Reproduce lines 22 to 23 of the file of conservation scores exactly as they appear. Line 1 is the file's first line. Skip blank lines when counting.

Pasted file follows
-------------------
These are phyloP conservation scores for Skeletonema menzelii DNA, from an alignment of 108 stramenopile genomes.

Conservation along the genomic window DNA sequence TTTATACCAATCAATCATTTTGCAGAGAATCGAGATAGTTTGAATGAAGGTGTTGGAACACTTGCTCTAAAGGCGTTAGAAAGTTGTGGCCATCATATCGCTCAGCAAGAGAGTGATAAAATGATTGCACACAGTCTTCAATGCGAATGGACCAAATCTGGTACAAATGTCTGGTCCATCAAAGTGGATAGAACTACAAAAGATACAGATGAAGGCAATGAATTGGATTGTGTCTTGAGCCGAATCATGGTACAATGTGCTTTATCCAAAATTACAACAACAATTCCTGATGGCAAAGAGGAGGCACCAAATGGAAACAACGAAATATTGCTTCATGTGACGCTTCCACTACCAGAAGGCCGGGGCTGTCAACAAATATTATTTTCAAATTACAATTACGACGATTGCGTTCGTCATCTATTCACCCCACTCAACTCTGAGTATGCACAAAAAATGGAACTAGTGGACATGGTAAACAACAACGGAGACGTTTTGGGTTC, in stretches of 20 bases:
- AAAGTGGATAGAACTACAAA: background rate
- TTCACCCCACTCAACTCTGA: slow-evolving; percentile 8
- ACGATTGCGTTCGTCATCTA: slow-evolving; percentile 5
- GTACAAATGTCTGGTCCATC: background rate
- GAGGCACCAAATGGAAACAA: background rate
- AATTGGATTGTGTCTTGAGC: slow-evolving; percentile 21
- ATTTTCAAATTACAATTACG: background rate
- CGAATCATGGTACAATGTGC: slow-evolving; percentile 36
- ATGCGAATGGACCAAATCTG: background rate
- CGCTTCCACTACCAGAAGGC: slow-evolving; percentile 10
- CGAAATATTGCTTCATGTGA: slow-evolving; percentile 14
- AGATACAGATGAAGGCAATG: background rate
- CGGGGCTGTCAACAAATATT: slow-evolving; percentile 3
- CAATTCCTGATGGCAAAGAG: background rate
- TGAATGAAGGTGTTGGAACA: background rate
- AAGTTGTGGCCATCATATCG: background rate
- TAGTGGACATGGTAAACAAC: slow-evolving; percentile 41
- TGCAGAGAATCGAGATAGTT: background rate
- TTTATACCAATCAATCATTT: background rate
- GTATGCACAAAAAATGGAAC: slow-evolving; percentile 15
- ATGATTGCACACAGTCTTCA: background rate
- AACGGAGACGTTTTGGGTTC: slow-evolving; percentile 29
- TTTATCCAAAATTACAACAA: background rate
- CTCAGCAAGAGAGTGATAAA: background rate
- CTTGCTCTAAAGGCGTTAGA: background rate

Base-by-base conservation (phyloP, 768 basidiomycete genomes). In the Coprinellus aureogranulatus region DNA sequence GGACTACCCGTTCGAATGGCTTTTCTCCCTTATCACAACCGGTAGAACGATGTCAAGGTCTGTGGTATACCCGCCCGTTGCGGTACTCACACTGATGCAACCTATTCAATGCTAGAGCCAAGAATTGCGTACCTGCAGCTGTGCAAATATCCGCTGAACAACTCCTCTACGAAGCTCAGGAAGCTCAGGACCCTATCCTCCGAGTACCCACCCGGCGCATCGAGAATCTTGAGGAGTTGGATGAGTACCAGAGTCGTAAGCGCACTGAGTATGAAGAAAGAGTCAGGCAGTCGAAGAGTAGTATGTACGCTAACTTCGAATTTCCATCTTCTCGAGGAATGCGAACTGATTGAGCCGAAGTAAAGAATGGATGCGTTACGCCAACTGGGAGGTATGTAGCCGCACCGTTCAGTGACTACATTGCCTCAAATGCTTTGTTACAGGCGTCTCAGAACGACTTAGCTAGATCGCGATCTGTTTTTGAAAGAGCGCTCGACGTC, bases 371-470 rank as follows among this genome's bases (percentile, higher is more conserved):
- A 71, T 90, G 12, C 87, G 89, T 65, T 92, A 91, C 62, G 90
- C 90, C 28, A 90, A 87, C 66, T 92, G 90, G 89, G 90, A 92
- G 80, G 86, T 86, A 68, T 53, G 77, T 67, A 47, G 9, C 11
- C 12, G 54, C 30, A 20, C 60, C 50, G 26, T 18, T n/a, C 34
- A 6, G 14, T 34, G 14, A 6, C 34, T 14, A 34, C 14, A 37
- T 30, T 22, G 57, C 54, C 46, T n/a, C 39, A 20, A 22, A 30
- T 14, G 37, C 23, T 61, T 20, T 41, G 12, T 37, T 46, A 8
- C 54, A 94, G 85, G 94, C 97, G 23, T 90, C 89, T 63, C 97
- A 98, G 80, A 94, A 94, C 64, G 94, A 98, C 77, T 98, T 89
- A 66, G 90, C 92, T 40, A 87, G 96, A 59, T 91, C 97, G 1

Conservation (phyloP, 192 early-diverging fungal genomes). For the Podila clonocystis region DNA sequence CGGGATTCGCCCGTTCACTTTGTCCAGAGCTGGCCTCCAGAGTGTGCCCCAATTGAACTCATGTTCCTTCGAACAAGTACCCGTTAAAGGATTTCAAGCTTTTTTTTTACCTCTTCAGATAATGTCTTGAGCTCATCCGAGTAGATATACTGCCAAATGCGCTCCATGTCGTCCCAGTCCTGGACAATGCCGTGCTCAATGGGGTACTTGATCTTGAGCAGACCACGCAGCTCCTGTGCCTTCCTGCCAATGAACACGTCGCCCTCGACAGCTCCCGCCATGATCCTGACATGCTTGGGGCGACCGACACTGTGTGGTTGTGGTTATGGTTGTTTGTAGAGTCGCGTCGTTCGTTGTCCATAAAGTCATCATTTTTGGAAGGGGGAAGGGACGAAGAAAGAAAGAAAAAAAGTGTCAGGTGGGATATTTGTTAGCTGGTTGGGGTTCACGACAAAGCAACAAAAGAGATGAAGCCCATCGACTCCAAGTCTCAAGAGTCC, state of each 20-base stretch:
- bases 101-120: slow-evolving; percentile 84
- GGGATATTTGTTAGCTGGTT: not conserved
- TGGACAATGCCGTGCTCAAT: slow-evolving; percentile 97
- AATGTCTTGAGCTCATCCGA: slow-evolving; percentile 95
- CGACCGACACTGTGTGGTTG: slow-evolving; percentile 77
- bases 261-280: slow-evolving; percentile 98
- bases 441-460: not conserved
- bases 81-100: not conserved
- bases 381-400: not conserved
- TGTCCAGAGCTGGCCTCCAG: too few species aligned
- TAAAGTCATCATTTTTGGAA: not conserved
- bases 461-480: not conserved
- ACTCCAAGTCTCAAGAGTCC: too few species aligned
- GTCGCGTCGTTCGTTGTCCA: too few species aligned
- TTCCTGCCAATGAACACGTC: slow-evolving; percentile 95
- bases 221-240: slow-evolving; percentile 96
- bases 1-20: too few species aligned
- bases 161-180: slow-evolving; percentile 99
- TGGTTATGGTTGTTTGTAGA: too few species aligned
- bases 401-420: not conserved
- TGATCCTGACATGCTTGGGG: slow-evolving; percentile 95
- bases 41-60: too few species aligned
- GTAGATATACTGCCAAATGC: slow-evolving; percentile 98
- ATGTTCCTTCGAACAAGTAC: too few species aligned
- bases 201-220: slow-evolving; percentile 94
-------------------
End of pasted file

- GTATGCACAAAAAATGGAAC: slow-evolving; percentile 15
- ATGATTGCACACAGTCTTCA: background rate